REGINA — An unfair labour practices case — involving allegations that Wal-Mart Canada tried to intimidate workers in Saskatchewan by closing a store in Quebec — can proceed, according to a ruling by the Saskatchewan Labour Relations Board.
The board, in a decision released Oct. 24, dismissed a “preliminary application” by Wal-Mart to quash the application by the United Food and Commercial Workers union, which is seeking permission to represent Wal-Mart workers in Weyburn, North Battleford and Moose Jaw.
The UFCW argued that the threat of closure and the closure of a Wal-Mart store in Jonquirere, Que., after it was unionized was an unfair labour practice designed to intimidate workers, including Wal-Mart workers in Saskatchewan.
John Beckman, a lawyer who represents Wal-Mart, argued against the union application on several grounds, including one that the Saskatchewan Labour Relations Board had no jurisdiction to make rulings on events which occurred in Quebec.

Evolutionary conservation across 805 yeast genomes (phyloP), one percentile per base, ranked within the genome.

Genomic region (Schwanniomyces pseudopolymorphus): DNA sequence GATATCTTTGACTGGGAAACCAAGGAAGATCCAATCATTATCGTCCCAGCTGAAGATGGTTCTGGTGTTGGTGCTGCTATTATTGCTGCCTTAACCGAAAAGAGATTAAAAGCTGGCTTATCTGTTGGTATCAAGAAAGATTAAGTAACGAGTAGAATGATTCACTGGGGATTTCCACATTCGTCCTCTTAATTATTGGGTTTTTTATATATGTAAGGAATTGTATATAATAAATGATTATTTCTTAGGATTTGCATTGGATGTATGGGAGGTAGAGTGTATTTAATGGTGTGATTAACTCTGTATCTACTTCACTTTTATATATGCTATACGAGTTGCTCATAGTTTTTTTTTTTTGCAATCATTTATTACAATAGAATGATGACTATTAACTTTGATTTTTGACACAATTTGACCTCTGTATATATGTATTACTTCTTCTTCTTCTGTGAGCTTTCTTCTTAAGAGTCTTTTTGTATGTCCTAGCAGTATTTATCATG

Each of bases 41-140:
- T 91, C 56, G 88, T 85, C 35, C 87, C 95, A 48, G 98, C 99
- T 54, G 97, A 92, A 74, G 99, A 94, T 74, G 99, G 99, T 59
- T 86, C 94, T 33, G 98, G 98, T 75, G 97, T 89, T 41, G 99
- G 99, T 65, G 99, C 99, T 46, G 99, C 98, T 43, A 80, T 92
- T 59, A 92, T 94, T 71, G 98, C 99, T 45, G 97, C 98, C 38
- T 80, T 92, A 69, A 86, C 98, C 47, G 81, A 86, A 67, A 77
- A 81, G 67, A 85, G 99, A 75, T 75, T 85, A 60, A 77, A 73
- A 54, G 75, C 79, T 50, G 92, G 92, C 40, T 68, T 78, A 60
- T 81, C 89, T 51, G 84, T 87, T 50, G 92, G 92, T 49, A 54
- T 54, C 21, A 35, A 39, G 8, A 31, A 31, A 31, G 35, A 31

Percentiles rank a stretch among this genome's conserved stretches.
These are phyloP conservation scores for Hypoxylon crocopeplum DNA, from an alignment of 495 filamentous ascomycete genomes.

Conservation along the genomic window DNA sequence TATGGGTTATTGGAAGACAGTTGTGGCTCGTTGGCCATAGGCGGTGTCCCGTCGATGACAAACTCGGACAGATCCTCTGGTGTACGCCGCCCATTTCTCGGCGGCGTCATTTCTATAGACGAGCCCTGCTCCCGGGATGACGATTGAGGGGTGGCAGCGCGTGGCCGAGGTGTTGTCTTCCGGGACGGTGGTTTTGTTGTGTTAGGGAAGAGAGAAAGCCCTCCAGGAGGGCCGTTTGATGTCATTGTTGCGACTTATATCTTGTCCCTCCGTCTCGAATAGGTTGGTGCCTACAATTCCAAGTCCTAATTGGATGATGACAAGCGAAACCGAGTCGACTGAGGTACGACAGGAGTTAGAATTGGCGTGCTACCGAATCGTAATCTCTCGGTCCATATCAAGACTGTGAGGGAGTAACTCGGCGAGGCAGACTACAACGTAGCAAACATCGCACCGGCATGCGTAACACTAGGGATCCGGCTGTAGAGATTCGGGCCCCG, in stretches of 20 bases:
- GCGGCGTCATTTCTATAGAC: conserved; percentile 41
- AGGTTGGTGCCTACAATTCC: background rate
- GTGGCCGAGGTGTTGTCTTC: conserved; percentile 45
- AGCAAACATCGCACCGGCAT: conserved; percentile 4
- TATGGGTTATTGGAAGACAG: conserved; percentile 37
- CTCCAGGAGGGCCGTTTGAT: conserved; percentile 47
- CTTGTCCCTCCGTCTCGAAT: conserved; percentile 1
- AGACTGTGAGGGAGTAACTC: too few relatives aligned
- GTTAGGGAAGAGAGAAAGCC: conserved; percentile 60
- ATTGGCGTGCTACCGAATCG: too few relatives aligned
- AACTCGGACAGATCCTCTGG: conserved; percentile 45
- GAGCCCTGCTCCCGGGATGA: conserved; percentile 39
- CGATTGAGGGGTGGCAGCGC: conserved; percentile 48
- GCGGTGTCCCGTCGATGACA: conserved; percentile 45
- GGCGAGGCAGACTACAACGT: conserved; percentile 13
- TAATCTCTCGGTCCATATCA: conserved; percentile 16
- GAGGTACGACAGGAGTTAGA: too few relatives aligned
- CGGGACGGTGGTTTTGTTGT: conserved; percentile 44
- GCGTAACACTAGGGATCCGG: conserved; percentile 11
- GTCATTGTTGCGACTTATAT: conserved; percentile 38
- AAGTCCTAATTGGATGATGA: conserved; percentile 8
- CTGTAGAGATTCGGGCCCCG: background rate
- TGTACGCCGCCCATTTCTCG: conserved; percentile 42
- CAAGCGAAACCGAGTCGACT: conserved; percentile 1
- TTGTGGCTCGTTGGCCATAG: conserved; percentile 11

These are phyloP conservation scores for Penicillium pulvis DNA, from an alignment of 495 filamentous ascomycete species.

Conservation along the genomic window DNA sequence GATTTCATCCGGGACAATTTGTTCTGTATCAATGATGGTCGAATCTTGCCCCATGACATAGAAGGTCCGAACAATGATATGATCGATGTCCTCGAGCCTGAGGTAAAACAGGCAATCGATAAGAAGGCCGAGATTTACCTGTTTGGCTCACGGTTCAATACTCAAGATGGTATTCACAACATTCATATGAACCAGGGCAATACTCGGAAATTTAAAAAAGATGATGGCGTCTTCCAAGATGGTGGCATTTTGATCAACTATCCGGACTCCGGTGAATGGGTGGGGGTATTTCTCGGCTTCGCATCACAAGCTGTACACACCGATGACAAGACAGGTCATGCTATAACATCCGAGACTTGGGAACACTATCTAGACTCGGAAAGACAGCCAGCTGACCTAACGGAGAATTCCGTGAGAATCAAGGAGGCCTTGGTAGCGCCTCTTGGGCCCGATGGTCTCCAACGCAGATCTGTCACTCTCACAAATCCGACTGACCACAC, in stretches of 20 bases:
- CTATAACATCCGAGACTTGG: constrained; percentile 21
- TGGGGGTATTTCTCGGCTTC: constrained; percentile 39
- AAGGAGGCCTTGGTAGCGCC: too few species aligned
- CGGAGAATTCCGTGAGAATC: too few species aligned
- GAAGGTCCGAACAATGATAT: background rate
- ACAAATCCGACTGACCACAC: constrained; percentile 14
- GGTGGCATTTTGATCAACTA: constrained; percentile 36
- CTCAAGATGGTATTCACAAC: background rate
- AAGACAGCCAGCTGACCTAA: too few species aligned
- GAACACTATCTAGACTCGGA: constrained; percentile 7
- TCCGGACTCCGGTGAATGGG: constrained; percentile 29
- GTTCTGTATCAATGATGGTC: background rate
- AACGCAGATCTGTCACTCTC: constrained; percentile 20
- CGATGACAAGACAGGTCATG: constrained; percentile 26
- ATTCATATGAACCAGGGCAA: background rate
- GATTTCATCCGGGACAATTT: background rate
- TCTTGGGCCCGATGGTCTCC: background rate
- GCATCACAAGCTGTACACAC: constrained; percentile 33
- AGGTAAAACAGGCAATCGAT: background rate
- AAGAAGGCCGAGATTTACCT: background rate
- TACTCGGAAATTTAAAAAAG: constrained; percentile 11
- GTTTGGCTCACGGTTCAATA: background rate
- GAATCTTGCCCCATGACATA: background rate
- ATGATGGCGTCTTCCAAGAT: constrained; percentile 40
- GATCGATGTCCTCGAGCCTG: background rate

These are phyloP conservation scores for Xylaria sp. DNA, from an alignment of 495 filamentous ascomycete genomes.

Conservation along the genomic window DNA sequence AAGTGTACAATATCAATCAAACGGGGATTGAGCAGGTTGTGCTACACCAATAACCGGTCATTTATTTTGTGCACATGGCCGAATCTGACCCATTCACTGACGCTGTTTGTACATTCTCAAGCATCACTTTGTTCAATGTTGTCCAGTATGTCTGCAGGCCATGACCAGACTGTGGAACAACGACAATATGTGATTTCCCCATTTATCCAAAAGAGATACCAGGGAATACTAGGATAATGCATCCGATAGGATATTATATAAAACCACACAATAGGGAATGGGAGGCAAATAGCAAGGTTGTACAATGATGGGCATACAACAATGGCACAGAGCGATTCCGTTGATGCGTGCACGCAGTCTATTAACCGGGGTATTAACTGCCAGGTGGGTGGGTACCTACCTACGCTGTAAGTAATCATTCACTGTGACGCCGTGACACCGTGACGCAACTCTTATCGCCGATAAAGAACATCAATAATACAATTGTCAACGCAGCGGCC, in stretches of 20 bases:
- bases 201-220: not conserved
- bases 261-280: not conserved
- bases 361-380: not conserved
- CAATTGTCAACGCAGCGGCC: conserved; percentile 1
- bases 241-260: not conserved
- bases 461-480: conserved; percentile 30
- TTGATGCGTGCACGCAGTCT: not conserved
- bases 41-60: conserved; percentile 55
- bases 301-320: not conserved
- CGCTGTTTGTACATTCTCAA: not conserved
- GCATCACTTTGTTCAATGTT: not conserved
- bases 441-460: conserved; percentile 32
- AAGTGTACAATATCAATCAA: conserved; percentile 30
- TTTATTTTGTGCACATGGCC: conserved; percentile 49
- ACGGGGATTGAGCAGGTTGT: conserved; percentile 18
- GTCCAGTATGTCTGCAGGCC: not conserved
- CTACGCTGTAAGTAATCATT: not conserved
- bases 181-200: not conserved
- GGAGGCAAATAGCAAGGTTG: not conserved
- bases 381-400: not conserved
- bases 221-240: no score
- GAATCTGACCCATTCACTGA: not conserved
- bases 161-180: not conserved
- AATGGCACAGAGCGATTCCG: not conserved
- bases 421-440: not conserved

But the Saskatchewan Labour Relations Board ruled that it “has the jurisdiction to inquire into, hear and determine the application” made by the union.
“The fact that the actions of Wal-Mart upon which the allegations are based were committed outside of Saskatchewan does not mean that they cannot constitute violation of the restriction on intimidation of its employees in (Saskatchewan),” the labour relations board ruled.
The ruling by the board is the latest one in a long-standing fight between the UFCW and Wal-Mart about the unionization of Wal-Mart workers in Saskatchewan and about related legal and labour relations issues.